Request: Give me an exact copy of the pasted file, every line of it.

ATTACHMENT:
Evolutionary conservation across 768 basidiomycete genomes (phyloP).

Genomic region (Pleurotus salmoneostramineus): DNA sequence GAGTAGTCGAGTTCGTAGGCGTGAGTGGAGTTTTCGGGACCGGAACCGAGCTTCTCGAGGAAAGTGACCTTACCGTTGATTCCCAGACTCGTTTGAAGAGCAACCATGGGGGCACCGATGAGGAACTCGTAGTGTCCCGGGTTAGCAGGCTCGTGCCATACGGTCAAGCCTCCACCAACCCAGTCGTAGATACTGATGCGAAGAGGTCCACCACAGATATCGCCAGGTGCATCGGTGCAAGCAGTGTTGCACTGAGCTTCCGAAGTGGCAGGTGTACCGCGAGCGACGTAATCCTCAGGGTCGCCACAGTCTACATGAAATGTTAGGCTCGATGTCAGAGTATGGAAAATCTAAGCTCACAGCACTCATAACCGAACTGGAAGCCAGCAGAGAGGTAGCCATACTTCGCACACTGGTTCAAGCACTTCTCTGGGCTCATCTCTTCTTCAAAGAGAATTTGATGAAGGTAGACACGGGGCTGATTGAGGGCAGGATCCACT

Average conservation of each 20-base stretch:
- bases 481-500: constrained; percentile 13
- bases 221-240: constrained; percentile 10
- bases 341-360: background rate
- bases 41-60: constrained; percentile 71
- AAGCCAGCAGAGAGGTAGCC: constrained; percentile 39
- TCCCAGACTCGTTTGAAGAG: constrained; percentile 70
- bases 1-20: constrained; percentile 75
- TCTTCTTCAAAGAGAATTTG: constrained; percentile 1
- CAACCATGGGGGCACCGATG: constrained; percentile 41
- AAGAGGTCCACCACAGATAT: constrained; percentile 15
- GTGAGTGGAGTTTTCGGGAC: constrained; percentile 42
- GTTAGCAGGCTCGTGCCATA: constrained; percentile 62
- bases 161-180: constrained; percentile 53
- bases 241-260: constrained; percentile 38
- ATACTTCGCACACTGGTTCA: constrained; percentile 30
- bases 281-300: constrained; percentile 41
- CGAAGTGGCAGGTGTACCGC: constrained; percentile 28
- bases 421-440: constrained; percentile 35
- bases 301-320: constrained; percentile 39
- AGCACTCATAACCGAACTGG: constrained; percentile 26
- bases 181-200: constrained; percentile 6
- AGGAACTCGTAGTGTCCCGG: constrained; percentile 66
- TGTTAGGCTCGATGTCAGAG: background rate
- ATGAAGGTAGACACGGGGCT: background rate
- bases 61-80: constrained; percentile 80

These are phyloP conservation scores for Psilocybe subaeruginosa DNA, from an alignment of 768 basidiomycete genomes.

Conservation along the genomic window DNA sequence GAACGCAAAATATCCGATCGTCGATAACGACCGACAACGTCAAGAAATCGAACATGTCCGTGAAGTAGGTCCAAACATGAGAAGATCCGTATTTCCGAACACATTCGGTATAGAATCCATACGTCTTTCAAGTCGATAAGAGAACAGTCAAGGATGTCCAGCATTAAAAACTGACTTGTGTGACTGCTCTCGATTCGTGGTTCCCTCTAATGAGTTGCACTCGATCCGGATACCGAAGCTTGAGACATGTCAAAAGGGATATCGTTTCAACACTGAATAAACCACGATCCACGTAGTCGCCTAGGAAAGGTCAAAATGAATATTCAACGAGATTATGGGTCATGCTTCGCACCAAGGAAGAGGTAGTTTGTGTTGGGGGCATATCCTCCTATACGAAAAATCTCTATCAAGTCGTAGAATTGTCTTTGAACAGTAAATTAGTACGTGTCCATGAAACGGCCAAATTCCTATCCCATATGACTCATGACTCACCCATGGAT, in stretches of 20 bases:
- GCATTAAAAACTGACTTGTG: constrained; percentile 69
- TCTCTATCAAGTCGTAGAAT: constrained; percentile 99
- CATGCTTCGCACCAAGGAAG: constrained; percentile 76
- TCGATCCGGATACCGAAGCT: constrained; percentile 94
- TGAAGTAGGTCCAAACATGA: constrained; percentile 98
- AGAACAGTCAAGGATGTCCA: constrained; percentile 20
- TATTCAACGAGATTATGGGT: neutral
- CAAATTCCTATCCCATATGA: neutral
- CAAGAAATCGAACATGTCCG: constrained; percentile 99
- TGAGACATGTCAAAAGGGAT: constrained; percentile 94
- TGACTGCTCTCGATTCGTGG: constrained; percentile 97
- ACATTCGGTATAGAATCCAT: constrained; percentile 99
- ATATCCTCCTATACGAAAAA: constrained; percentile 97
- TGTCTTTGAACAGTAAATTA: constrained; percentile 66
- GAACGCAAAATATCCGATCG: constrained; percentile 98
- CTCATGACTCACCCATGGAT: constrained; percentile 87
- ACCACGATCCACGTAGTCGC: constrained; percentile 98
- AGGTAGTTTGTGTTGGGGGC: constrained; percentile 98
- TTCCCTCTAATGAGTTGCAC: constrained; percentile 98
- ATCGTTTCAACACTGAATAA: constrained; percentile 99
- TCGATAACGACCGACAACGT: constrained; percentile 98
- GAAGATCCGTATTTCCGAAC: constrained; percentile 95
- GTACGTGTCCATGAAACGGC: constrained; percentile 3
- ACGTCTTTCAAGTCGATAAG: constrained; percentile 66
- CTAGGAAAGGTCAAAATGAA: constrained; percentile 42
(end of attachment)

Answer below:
Evolutionary conservation across 768 basidiomycete genomes (phyloP).

Genomic region (Pleurotus salmoneostramineus): DNA sequence GAGTAGTCGAGTTCGTAGGCGTGAGTGGAGTTTTCGGGACCGGAACCGAGCTTCTCGAGGAAAGTGACCTTACCGTTGATTCCCAGACTCGTTTGAAGAGCAACCATGGGGGCACCGATGAGGAACTCGTAGTGTCCCGGGTTAGCAGGCTCGTGCCATACGGTCAAGCCTCCACCAACCCAGTCGTAGATACTGATGCGAAGAGGTCCACCACAGATATCGCCAGGTGCATCGGTGCAAGCAGTGTTGCACTGAGCTTCCGAAGTGGCAGGTGTACCGCGAGCGACGTAATCCTCAGGGTCGCCACAGTCTACATGAAATGTTAGGCTCGATGTCAGAGTATGGAAAATCTAAGCTCACAGCACTCATAACCGAACTGGAAGCCAGCAGAGAGGTAGCCATACTTCGCACACTGGTTCAAGCACTTCTCTGGGCTCATCTCTTCTTCAAAGAGAATTTGATGAAGGTAGACACGGGGCTGATTGAGGGCAGGATCCACT

Average conservation of each 20-base stretch:
- bases 481-500: constrained; percentile 13
- bases 221-240: constrained; percentile 10
- bases 341-360: background rate
- bases 41-60: constrained; percentile 71
- AAGCCAGCAGAGAGGTAGCC: constrained; percentile 39
- TCCCAGACTCGTTTGAAGAG: constrained; percentile 70
- bases 1-20: constrained; percentile 75
- TCTTCTTCAAAGAGAATTTG: constrained; percentile 1
- CAACCATGGGGGCACCGATG: constrained; percentile 41
- AAGAGGTCCACCACAGATAT: constrained; percentile 15
- GTGAGTGGAGTTTTCGGGAC: constrained; percentile 42
- GTTAGCAGGCTCGTGCCATA: constrained; percentile 62
- bases 161-180: constrained; percentile 53
- bases 241-260: constrained; percentile 38
- ATACTTCGCACACTGGTTCA: constrained; percentile 30
- bases 281-300: constrained; percentile 41
- CGAAGTGGCAGGTGTACCGC: constrained; percentile 28
- bases 421-440: constrained; percentile 35
- bases 301-320: constrained; percentile 39
- AGCACTCATAACCGAACTGG: constrained; percentile 26
- bases 181-200: constrained; percentile 6
- AGGAACTCGTAGTGTCCCGG: constrained; percentile 66
- TGTTAGGCTCGATGTCAGAG: background rate
- ATGAAGGTAGACACGGGGCT: background rate
- bases 61-80: constrained; percentile 80

These are phyloP conservation scores for Psilocybe subaeruginosa DNA, from an alignment of 768 basidiomycete genomes.

Conservation along the genomic window DNA sequence GAACGCAAAATATCCGATCGTCGATAACGACCGACAACGTCAAGAAATCGAACATGTCCGTGAAGTAGGTCCAAACATGAGAAGATCCGTATTTCCGAACACATTCGGTATAGAATCCATACGTCTTTCAAGTCGATAAGAGAACAGTCAAGGATGTCCAGCATTAAAAACTGACTTGTGTGACTGCTCTCGATTCGTGGTTCCCTCTAATGAGTTGCACTCGATCCGGATACCGAAGCTTGAGACATGTCAAAAGGGATATCGTTTCAACACTGAATAAACCACGATCCACGTAGTCGCCTAGGAAAGGTCAAAATGAATATTCAACGAGATTATGGGTCATGCTTCGCACCAAGGAAGAGGTAGTTTGTGTTGGGGGCATATCCTCCTATACGAAAAATCTCTATCAAGTCGTAGAATTGTCTTTGAACAGTAAATTAGTACGTGTCCATGAAACGGCCAAATTCCTATCCCATATGACTCATGACTCACCCATGGAT, in stretches of 20 bases:
- GCATTAAAAACTGACTTGTG: constrained; percentile 69
- TCTCTATCAAGTCGTAGAAT: constrained; percentile 99
- CATGCTTCGCACCAAGGAAG: constrained; percentile 76
- TCGATCCGGATACCGAAGCT: constrained; percentile 94
- TGAAGTAGGTCCAAACATGA: constrained; percentile 98
- AGAACAGTCAAGGATGTCCA: constrained; percentile 20
- TATTCAACGAGATTATGGGT: neutral
- CAAATTCCTATCCCATATGA: neutral
- CAAGAAATCGAACATGTCCG: constrained; percentile 99
- TGAGACATGTCAAAAGGGAT: constrained; percentile 94
- TGACTGCTCTCGATTCGTGG: constrained; percentile 97
- ACATTCGGTATAGAATCCAT: constrained; percentile 99
- ATATCCTCCTATACGAAAAA: constrained; percentile 97
- TGTCTTTGAACAGTAAATTA: constrained; percentile 66
- GAACGCAAAATATCCGATCG: constrained; percentile 98
- CTCATGACTCACCCATGGAT: constrained; percentile 87
- ACCACGATCCACGTAGTCGC: constrained; percentile 98
- AGGTAGTTTGTGTTGGGGGC: constrained; percentile 98
- TTCCCTCTAATGAGTTGCAC: constrained; percentile 98
- ATCGTTTCAACACTGAATAA: constrained; percentile 99
- TCGATAACGACCGACAACGT: constrained; percentile 98
- GAAGATCCGTATTTCCGAAC: constrained; percentile 95
- GTACGTGTCCATGAAACGGC: constrained; percentile 3
- ACGTCTTTCAAGTCGATAAG: constrained; percentile 66
- CTAGGAAAGGTCAAAATGAA: constrained; percentile 42